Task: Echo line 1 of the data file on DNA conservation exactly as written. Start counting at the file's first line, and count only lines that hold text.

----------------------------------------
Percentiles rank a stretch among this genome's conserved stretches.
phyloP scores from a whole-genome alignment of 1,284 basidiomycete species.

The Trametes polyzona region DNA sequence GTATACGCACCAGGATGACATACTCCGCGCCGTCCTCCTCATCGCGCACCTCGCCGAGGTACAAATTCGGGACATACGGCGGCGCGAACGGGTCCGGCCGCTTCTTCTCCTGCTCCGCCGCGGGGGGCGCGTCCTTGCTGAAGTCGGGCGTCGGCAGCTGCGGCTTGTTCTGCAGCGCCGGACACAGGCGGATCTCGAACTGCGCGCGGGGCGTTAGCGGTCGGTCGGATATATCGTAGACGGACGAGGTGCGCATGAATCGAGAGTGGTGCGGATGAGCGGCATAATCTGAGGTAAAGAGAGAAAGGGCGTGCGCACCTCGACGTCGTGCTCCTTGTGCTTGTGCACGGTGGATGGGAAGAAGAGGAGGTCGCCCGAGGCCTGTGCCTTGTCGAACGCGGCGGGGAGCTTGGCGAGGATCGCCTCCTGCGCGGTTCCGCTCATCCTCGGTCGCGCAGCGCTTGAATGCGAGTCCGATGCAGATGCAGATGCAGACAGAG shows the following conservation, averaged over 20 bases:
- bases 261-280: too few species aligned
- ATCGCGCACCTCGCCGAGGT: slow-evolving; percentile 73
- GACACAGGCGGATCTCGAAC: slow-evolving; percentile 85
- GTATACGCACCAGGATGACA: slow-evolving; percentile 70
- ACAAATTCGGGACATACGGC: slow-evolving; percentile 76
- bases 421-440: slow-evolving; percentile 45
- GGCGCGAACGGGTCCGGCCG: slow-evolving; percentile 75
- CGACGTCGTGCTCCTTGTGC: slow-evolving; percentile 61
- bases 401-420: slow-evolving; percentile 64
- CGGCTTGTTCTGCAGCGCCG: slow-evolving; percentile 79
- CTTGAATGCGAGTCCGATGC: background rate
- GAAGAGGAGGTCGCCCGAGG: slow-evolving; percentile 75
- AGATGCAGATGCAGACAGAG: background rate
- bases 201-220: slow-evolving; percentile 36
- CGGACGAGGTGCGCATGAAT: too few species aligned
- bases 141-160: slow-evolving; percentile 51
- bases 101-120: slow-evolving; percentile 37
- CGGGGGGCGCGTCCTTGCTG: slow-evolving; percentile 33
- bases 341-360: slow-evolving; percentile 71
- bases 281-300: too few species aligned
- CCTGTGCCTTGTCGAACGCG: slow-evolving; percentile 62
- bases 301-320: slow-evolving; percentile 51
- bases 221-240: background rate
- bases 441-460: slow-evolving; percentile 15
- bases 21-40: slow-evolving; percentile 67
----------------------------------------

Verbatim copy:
Percentiles rank a stretch among this genome's conserved stretches.